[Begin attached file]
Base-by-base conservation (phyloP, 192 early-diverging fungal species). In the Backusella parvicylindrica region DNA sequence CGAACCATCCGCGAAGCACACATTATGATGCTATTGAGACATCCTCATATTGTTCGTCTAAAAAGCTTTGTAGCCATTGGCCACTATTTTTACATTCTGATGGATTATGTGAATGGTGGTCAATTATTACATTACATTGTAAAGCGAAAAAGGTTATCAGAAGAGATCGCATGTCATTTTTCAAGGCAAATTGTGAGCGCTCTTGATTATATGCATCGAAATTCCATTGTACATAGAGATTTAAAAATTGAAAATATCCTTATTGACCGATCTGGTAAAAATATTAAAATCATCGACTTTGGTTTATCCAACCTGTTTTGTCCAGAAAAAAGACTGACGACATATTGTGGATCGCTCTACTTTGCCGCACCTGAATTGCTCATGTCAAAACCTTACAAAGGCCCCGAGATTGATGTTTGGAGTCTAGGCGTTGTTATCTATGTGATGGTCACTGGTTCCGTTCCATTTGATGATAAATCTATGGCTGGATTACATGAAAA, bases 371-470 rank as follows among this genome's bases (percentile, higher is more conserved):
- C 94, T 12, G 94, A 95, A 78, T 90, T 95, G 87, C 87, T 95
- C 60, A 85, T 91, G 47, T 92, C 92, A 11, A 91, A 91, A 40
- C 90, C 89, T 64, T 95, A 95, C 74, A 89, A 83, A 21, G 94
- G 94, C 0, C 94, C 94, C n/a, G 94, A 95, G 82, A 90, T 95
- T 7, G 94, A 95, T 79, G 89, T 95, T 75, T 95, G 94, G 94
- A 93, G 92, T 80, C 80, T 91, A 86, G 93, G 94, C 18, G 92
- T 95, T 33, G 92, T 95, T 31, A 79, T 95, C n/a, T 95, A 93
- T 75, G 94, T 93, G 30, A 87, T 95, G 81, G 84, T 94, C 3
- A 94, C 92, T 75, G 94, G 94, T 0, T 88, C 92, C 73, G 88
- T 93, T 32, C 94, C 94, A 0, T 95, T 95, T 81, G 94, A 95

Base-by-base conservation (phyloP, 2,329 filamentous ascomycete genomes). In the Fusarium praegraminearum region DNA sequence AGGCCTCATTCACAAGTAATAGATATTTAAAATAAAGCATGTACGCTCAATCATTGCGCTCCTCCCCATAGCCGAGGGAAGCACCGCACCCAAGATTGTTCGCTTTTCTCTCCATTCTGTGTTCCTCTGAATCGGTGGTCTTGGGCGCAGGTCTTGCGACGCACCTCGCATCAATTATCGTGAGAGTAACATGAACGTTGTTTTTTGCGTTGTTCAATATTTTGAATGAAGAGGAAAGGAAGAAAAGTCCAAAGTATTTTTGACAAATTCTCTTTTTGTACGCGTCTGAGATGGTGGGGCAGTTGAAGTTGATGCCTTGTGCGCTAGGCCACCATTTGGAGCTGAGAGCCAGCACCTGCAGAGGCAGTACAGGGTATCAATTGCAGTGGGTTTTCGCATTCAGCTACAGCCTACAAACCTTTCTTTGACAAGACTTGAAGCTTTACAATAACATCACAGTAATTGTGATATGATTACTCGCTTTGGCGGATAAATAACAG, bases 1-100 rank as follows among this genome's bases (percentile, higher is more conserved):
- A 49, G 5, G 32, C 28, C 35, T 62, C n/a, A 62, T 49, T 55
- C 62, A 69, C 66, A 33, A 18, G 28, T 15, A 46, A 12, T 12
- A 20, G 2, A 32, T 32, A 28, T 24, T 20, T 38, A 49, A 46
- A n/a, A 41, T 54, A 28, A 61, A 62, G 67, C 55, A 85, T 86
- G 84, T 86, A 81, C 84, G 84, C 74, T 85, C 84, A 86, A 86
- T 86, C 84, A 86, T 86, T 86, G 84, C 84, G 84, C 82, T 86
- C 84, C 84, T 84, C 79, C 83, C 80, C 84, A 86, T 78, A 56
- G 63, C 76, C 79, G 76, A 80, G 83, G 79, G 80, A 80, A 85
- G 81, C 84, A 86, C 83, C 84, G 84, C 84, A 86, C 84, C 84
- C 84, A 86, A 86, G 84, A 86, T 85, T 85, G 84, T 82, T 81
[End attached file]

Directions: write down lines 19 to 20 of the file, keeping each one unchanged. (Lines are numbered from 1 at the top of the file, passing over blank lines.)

- C 84, C 84, T 84, C 79, C 83, C 80, C 84, A 86, T 78, A 56
- G 63, C 76, C 79, G 76, A 80, G 83, G 79, G 80, A 80, A 85